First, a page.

This program serves as a prerequisite for both the Ski Guide Course and Alpine Guide Course, but has a ski focus and is tailored for those individuals who plan to take programs in the Ski discipline. Participants on this course need to be comfortable and prepared to spend time on skis and/or splitboards throughout the course.

Program tuition does not include food, lodging, transportation, or other course expenses unless otherwise noted.

This program serves as a prerequisite for both the Ski Guide Course and Alpine Guide Course, but has an alpine focus and is tailored for those individuals who plan to take programs in the Alpine discipline. 

Program tuition does not include food, lodging, transportation, or other course expenses unless otherwise noted.

This program serves as a prerequisite for both the Ski Guide Course and Alpine Guide Course, but has a ski focus and is tailored for those individuals who plan to take programs in the Ski discipline. Participants on this course need to be comfortable and prepared to spend time on skis and/or splitboards throughout the course.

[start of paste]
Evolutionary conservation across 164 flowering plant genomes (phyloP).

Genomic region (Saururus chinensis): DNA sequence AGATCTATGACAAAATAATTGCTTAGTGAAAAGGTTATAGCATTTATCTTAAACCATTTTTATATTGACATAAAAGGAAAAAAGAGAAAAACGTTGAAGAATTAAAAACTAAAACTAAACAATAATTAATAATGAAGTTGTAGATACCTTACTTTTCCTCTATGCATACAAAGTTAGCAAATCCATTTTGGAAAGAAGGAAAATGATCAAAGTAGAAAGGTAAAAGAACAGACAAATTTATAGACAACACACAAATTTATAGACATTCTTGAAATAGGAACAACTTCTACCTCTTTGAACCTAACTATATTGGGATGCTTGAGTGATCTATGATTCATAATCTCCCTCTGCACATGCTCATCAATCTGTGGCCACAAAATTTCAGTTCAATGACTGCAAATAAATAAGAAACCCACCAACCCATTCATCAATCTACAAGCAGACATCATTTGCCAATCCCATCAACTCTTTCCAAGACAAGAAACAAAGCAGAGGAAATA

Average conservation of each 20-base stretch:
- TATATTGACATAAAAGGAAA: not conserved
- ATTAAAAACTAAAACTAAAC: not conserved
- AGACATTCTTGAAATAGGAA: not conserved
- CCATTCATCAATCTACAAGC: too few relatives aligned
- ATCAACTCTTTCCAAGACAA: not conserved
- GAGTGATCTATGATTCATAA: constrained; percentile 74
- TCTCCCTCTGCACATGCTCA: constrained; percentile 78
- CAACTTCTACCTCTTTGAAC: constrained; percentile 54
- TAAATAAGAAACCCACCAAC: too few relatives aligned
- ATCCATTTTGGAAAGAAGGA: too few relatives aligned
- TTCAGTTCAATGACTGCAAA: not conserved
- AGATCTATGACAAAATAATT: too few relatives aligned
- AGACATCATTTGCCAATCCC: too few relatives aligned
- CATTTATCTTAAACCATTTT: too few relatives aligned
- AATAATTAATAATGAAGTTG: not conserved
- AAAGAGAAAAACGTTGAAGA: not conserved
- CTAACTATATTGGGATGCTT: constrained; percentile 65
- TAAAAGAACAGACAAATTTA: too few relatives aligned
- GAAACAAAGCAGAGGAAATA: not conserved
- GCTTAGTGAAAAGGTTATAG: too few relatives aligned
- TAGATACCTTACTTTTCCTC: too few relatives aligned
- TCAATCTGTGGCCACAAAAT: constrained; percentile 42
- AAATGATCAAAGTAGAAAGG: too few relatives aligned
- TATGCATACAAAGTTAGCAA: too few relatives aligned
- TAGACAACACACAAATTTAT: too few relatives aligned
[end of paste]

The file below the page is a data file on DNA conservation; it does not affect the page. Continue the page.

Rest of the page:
Program tuition does not include food, lodging, transportation, or other course expenses unless otherwise noted.

This program serves as a prerequisite for both the Ski Guide Course and Alpine Guide Course, but has a ski focus and is tailored for those individuals who plan to take programs in the Ski discipline. Participants on this course need to be comfortable and prepared to spend time on skis and/or splitboards throughout the course.

Program tuition does not include food, lodging, transportation, or other course expenses unless otherwise noted.

This program serves as a prerequisite for both the Ski Guide Course and Alpine Guide Course, but has an alpine focus and is tailored for those individuals who plan to take programs in the Alpine discipline.

Program tuition does not include food, lodging, transportation, or other course expenses unless otherwise noted.

New for 2018, this certification was created to provide a credential for guides who guide ice, but not in alpine terrain.

This exam may also include day trips to Lake Willoughby, VT depending on conditions and weather.